100 Years of Adventist Ministry Among the Southwest Native Americans
“Agnes!” Shouted Orno as he eagerly raced into the house waving a letter. The committee has decided that I can move ahead with plans for a mission!” “Wonderful!” cried his wife, throwing her arms around his neck. “Finally we can make our own plans.”
The Adventist mission work on Navajo lands started with a deep heart’s desire of one dedicated couple. Orno and Agnes Follett longed to bring the love of Jesus to the unreached world of God’s Navajo children.
A couple of years before, Orno had planned a mission trip to Africa, but he contracted tuberculosis and could not get medical clearance to go. His doctor give him only six months to live, but that didn’t stop his missionary spirit. They Folletts purchased two horses and a wagon and headed to Santa Fe, New Mexico where they thought the drier climate would help improve his health. He was unable to go to Africa, but God led him to Navajo land.
The spring of 2015 was Orno’s first attempt to get approval for the Native work, but there was no money, so Elder Coberly, President of New Mexico Mission, suggested that he write the General Conference. After writing two letters, he received a response from Elder I. H. Evans that he needed medical approval to be considered.
Late that summer, the Folletts decided to attend camp meeting in Alamosa. At the end of the camp meeting, a call was made for people to come forward who needed healing. He was one of those who went forward, but it wasn’t until he was on his way back home that he recognized he had been healed. He actually spoke out loud – something he had not been able to do in years because of his tuberculosis. After getting medical clearance he wrote Elder Evans again about his aching desire to work for the Navajo people.
May 18, 1916 the date on the letter giving formal approval for the work for the Southwest Native Ministries. Later that fall the Smith family donated property in Smith Lake area where the first mission was built. Then, a year later, the first Navajo baptism took place. Lilikai Julian Neal, whose vision (Circle of Light) inspired the opening of La Vida Mission, embraced the Seventh-day Adventist church. Her inspiring story can be read in Barbara Starrett’s book.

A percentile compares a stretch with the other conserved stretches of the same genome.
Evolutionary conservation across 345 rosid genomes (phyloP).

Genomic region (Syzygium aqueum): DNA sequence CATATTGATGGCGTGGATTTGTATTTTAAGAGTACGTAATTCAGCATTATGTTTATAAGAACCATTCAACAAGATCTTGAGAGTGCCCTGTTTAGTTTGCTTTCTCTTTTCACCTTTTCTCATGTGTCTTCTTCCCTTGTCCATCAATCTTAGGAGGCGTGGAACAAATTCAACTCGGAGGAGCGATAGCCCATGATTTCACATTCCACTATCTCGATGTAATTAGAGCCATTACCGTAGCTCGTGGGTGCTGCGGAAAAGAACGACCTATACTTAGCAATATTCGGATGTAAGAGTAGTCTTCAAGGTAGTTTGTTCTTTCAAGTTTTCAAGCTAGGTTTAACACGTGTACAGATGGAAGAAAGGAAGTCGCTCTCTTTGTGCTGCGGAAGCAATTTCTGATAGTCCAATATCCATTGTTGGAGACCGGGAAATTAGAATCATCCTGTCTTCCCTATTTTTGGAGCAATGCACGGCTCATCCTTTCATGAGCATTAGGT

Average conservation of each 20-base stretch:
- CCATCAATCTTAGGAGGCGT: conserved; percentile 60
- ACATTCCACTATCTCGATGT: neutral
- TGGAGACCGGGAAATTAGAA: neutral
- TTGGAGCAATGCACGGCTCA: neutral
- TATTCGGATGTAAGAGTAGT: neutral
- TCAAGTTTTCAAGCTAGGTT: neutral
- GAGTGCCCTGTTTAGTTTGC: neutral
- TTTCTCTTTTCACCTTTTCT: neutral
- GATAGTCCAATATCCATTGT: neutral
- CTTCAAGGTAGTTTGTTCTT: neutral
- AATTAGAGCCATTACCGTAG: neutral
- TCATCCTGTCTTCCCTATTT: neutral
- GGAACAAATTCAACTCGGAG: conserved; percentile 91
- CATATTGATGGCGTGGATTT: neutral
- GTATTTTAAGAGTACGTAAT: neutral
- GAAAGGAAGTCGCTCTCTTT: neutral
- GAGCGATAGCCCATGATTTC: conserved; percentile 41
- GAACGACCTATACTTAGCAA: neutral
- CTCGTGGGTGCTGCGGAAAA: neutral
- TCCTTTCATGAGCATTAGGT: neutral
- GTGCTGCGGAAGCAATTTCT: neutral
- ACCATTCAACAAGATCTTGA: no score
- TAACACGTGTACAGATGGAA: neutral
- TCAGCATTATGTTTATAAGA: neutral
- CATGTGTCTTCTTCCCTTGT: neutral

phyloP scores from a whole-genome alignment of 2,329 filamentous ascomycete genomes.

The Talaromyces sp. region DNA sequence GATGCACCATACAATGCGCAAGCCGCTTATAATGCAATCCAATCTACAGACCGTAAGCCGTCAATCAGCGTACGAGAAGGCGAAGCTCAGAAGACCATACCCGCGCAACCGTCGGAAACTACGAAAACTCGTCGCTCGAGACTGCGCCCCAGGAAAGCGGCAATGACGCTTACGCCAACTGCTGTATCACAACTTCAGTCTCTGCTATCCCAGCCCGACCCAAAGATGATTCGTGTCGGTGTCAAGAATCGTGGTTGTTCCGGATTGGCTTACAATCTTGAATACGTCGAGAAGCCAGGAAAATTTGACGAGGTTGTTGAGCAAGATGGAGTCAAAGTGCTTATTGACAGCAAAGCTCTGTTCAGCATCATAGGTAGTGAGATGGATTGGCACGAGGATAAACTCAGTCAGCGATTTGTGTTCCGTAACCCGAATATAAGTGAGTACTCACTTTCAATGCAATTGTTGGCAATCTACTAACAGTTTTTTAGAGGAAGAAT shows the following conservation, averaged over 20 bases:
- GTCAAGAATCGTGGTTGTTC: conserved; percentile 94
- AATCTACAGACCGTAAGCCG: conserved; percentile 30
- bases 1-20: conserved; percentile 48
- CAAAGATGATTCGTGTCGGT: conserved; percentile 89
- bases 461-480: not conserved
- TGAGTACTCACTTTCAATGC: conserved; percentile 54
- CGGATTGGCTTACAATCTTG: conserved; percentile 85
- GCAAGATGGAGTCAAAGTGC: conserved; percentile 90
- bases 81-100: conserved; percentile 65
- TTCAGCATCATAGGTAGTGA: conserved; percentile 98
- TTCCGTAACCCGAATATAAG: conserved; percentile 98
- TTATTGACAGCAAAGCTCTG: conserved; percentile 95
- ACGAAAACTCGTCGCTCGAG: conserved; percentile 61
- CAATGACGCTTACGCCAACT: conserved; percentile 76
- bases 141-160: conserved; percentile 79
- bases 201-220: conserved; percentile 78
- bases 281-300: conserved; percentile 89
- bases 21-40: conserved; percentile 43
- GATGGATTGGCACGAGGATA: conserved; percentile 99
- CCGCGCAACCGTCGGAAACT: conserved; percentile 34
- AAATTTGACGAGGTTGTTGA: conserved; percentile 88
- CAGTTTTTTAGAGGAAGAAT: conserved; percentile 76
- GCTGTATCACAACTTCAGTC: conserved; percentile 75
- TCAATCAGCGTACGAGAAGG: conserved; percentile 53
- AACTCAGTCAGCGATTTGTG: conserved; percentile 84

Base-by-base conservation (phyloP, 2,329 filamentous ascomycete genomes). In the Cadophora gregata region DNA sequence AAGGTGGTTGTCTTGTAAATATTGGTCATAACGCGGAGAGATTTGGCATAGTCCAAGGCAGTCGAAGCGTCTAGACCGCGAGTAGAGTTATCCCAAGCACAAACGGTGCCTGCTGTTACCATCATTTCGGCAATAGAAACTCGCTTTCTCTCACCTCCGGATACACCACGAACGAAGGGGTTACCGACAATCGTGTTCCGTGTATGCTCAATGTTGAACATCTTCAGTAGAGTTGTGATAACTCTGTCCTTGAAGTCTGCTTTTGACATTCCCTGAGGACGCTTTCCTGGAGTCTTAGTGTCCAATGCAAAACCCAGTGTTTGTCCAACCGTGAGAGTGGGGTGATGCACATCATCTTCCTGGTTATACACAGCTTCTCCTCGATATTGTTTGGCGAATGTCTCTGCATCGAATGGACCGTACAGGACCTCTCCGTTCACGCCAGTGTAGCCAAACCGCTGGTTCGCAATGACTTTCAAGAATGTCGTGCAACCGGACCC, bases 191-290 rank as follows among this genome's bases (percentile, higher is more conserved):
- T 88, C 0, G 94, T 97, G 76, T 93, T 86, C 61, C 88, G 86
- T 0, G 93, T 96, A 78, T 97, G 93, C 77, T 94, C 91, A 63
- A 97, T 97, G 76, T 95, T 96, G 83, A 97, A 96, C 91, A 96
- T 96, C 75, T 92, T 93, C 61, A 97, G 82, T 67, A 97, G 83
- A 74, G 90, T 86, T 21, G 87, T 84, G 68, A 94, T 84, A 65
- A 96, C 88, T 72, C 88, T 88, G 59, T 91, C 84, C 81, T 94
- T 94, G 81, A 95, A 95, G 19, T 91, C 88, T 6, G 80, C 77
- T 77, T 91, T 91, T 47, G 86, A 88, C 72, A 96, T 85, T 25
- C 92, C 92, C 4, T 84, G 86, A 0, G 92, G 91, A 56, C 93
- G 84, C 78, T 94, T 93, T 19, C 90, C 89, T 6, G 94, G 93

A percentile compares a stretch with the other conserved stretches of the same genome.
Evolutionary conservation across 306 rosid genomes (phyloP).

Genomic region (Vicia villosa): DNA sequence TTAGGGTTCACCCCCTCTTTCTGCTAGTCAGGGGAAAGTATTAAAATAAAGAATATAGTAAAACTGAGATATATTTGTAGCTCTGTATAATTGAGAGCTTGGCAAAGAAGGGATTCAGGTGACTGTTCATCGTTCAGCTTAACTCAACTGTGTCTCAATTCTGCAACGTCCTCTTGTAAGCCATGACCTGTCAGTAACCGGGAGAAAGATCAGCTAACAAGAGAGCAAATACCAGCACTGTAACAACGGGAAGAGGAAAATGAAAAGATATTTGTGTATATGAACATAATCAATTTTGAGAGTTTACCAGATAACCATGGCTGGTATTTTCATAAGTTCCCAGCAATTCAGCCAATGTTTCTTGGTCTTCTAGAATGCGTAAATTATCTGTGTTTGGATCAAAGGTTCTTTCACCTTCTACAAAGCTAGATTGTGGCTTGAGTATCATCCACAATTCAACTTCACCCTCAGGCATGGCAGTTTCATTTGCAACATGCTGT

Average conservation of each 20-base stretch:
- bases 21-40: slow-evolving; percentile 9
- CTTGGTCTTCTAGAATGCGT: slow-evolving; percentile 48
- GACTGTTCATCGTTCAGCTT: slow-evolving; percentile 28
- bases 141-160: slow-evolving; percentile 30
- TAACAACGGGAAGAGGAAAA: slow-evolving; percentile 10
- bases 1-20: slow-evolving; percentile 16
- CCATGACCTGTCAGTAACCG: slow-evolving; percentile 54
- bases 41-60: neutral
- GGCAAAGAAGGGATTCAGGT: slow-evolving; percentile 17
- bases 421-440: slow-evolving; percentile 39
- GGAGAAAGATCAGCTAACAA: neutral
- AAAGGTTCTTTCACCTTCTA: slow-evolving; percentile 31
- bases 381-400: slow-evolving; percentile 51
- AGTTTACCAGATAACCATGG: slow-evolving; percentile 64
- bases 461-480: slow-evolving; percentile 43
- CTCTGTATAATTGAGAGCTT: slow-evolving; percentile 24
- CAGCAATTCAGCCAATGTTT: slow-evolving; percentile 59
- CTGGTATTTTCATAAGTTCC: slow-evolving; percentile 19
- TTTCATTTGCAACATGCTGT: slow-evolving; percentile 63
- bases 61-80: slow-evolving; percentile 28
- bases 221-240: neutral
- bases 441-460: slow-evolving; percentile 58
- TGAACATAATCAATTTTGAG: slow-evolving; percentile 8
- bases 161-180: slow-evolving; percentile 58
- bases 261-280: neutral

Sickness and epidemics broke out taking many lives, including the life of the first teacher, Oscar Nystal and the wife of the next teacher. After these series of epidemics, sickness and death, Orno sat down in the teacher’s chair and traced the names of his fallen comrades in the dust on the desk top. “Was it worth it?” he wondered. “I have to make sure they didn’t lay down their lives in vain.” He sank to his knees: “O Lord,” he prayed, “Please give me the vision, wisdom and energy to run this Mission to glorify you. This work must go forward either by me or someone else. The Navajo must receive the message of salvation.” ( from Circle of Light by Barbara Starrett which can be read online at http://lavidamission.org)
Orno’s work was not limited to the Smith Lake area. The Texico Conference purchased 640 acres at Lake Grove, New Mexico where a small school, dispensary and several other buildings were erected. Follett also set up missions among the Maricopa, Yacqui and Pima Indians in Arizona.
In 1941, another mission school was established in Holbrook and others followed in Chinle, Gallup, Ft. Defiance, Waterflow, Kinlichee, La Vida Mission and Monument Valley, where Loma Linda established a hospital.
In 1962, La Vida Mission was born as a missionary outreach of Dr. Wetzel Williams and other leaders of the Farmington SDA church. Veda Scholder and Frankie Christensen drove from Farmington to the Tsaya area many times to visit homes, give Bible Studies and conduct Vacation Bible Schools. The first missionary teachers at La Vida were Tillie and Neil Scott. Soon after a young practical nurse, Barbara Starrett came to be the girls’ dean followed by her parents, Vic and Doris, who built many of the new buildings. Dr. Williams started a medical work there, setting up a small one room clinic. He was assisted by Dr. Daryl Specht, Dr. Ernest Stromeyer, Dr. Earl Hendrickson, Dr. James Dunn, Dr Harvey Weber, Dr. Everett Burton and others. To this day, La Vida (Spanish for “the light) Mission continues to be a “light on a hill” bringing the love of Jesus to the Diné.
La Vida Mission became very involved and supported a new church in Waterflow by providing a stipends for Doug Batchelor and David and Cindy Boatright, who worked with Veda Scholder and several other families to start a church there. It all began with a tent Revelation Seminar conducted by Doug Batchelor.
More recently, Pastor Charlie Whitehouse, the Meyers and the Keeners had a vision of building a facility for educating the local people to do Bible work and teach healthy lifestyles using natural remedies. So in 2009 the Dine Health and Healing Center was built.
Now there are about 15 churches, some with schools in the Southwest Native Ministries, the newest work is being established in Window Rock, the capital of the Navajo Nation.